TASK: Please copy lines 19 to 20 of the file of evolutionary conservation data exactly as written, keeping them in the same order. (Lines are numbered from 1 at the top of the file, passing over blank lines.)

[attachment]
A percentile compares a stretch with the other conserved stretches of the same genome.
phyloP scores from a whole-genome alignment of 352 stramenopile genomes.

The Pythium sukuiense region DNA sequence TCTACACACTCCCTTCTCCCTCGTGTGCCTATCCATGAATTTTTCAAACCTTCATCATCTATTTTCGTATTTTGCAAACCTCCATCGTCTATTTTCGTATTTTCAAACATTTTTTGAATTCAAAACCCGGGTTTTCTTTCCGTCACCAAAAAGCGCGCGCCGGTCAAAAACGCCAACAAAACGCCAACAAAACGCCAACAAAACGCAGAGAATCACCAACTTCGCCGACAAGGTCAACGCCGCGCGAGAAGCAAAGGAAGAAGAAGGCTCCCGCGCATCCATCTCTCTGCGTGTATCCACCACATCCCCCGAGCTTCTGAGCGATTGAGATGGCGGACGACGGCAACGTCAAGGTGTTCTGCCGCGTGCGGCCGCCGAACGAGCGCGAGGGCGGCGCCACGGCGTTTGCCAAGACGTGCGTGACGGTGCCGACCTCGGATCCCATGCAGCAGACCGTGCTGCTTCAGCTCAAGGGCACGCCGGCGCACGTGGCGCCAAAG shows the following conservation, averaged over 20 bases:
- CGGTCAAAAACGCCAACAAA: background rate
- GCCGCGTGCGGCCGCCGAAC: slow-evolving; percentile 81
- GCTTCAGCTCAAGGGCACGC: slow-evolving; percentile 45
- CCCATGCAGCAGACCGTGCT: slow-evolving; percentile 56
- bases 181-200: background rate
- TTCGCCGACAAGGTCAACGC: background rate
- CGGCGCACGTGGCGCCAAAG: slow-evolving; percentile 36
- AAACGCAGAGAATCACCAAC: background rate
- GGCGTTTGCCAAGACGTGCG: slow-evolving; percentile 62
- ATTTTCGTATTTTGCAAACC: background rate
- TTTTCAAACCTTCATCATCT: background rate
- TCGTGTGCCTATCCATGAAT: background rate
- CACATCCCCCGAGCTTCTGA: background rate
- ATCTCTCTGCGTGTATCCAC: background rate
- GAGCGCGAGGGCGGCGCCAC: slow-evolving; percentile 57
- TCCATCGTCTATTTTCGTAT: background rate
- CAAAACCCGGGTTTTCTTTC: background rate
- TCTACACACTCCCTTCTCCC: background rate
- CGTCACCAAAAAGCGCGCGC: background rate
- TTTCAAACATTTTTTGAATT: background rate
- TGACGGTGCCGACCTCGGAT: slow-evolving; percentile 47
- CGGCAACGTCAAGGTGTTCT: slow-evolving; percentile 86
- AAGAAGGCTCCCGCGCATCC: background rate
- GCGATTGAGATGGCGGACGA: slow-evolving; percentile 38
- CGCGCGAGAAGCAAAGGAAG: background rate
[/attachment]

- TCCATCGTCTATTTTCGTAT: background rate
- CAAAACCCGGGTTTTCTTTC: background rate